A study by Pantheon has found that a pension saver could be missing out on nearly $180,000 by not including private equity in their retirement plans.
The study, which comes as private equity firms look to tap the growing defined contribution pension market, looked at what would happen if private equity was enabled as an investment option for custom target-date funds, a retirement product growing in favour in the US and UK.
“We didn’t add private equity into the framework by brute force, but included private equity as an additional option for the algorithm [that determined the portfolio construction] to choose. So it was not by construction that private equity would be part of portfolio. It could have been excluded,” said Andres Reibel, vice president at Pantheon and author of the study.
The study found that a pension plan participant could potentially increase their savings by 8.7 percent after 45 years, based on an annual investment of just under $6,500, without increasing their risk. For this result to be achieved, Pantheon said plan sponsors would need to allocate 7.1 percent of their portfolio to private equity for 30 years, reducing the allocation 5.28 percent in year 40.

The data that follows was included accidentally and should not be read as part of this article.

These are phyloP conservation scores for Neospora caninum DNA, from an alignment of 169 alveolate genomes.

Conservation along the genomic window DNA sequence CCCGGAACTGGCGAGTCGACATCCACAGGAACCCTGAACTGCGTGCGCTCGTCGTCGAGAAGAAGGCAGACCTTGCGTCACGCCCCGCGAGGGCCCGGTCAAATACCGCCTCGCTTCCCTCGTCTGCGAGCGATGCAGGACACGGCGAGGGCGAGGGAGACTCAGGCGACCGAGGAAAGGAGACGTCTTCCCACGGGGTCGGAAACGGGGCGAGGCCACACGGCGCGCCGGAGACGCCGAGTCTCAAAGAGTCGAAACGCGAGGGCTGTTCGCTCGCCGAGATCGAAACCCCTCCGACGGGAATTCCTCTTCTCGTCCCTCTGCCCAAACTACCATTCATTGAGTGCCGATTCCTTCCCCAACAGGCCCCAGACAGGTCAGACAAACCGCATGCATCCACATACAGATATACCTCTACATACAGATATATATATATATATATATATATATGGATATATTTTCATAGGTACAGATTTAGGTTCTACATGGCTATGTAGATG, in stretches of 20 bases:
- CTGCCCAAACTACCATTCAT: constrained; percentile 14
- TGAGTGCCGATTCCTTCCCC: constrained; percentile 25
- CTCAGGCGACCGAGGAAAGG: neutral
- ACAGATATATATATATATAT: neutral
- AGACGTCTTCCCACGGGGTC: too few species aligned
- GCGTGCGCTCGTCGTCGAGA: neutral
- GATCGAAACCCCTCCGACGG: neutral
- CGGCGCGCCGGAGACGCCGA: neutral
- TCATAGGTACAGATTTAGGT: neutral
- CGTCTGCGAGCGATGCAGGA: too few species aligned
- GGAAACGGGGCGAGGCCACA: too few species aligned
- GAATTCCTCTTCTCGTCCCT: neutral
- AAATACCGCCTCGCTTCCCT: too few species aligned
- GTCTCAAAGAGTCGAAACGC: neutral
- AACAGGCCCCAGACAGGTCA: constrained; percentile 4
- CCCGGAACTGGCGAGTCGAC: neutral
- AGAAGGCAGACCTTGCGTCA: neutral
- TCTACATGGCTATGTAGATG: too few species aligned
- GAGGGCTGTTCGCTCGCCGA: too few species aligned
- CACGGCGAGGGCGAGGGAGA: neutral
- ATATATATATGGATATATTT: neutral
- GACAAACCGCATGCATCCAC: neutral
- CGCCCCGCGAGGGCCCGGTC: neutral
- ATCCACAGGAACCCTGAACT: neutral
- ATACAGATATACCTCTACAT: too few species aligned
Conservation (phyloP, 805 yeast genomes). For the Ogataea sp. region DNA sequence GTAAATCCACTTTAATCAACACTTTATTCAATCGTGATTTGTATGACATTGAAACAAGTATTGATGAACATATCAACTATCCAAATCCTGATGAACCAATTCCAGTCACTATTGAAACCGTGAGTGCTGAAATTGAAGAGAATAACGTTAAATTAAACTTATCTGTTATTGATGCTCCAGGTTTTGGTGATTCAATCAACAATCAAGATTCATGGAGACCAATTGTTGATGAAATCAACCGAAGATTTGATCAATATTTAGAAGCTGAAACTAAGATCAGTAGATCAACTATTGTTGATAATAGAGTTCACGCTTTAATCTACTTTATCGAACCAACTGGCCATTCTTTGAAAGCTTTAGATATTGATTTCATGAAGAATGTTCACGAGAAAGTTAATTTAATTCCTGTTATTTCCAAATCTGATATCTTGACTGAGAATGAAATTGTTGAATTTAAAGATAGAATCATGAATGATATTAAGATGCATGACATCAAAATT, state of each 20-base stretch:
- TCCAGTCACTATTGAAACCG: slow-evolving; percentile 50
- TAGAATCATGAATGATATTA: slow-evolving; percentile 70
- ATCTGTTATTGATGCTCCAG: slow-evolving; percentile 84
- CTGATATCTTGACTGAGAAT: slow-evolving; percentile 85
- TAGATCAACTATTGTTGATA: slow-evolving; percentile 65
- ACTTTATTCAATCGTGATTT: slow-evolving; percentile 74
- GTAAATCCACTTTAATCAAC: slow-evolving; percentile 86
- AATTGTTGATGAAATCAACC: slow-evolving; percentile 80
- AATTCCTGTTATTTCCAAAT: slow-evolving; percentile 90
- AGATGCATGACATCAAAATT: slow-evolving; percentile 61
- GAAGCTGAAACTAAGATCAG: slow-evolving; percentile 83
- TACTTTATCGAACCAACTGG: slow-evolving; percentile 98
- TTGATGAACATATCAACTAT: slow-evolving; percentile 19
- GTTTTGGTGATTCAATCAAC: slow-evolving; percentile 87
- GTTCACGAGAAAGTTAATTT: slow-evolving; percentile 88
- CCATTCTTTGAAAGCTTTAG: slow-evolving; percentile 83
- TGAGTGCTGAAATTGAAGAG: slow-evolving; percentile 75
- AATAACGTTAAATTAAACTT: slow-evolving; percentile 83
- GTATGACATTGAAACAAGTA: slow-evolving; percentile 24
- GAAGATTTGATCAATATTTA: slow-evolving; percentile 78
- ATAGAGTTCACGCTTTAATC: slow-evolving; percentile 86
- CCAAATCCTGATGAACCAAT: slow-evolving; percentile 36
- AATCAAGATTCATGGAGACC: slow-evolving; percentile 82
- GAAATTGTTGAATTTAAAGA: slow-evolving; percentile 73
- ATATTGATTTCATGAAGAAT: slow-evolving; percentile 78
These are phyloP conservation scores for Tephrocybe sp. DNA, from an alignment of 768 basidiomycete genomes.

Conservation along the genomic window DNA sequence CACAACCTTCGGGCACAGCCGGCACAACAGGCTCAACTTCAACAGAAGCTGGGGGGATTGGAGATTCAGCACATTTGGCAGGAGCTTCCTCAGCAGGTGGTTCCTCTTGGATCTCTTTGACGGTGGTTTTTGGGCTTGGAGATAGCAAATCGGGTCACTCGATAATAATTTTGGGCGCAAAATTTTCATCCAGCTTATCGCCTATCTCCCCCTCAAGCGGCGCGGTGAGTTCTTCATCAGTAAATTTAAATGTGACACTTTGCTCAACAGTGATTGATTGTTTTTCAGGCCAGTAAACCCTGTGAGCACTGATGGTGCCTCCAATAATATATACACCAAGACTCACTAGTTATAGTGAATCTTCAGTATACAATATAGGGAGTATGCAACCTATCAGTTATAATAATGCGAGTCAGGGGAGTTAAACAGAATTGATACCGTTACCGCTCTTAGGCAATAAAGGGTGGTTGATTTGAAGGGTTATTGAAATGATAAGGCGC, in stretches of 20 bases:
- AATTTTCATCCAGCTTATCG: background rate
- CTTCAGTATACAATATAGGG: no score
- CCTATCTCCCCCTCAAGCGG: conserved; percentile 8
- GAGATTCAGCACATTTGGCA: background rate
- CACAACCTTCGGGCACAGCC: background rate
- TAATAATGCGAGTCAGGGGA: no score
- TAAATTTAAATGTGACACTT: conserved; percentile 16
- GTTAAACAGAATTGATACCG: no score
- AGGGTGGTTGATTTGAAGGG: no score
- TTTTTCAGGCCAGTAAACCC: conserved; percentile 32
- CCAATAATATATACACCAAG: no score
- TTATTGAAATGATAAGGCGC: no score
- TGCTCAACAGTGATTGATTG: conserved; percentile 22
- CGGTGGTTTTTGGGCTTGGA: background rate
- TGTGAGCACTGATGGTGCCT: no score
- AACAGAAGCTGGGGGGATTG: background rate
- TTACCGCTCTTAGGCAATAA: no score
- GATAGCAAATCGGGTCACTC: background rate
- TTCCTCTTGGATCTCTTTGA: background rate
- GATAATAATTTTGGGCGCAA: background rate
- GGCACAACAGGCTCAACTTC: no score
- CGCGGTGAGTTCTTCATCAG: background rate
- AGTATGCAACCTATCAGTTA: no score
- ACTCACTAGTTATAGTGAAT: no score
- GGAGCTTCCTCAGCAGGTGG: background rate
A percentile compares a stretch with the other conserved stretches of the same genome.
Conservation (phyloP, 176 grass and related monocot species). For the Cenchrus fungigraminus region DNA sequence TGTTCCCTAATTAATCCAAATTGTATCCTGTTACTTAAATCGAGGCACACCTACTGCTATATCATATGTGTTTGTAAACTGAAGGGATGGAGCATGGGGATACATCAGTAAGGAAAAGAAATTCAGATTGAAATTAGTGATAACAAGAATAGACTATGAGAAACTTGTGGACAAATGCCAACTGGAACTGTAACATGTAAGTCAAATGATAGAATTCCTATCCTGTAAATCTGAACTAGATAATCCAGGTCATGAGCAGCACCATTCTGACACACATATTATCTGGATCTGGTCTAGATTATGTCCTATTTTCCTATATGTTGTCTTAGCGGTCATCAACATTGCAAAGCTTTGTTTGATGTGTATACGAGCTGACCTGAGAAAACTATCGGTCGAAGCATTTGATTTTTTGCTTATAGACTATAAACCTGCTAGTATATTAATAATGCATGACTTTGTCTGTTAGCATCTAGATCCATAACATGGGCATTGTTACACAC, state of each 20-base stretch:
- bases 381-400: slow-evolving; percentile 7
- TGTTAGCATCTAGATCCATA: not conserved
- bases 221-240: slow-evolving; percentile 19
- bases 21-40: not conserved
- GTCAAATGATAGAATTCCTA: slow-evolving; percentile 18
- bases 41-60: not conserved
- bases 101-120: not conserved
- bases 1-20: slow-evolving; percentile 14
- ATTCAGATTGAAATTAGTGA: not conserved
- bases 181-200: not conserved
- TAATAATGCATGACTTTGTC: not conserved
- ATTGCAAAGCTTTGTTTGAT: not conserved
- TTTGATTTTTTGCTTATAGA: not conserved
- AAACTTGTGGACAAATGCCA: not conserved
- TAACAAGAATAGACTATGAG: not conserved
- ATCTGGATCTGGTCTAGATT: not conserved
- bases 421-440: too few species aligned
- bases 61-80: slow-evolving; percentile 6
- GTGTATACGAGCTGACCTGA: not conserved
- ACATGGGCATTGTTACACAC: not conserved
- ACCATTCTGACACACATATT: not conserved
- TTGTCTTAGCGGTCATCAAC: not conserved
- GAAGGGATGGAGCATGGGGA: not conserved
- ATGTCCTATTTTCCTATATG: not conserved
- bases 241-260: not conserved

“Because we have used forward looking returns the results are not based on some of the very strong exits we have seen in recent years. We think the data is unbiased and the results are encouraging,” says Reibel.
Private equity firms have long-relied on defined benefit schemes for the bulk of their funding, but are having to innovate as defined contribution plans take ever-greater market share.
According to pension consultants Towers Watson, defined contribution plans have grown at more than 7 percent per year over the last ten years, compared with 3.4 percent for defined benefit. In the so-called P7 countries – the seven countries with the largest pools of pension assets – defined contribution assets now represent more than 48 percent of total pension savings.
A Pantheon spokeswoman said “cultural and historical issues” are holding back defined contribution schemes that are able to invest in private equity from doing so. “We anticipate that greater uptake by DC schemes of private equity is likely to be a long game.” In recent years firms such as Partners Group, KKR, and Carlyle have established vehicles to open up private equity to DC plan participants and retail investors.
Pantheon declined to comment on their own defined contribution product, but it is understood to use a mixture of cash and exchange traded funds – that effectively replicate private equity market exposure – to provide liquidity.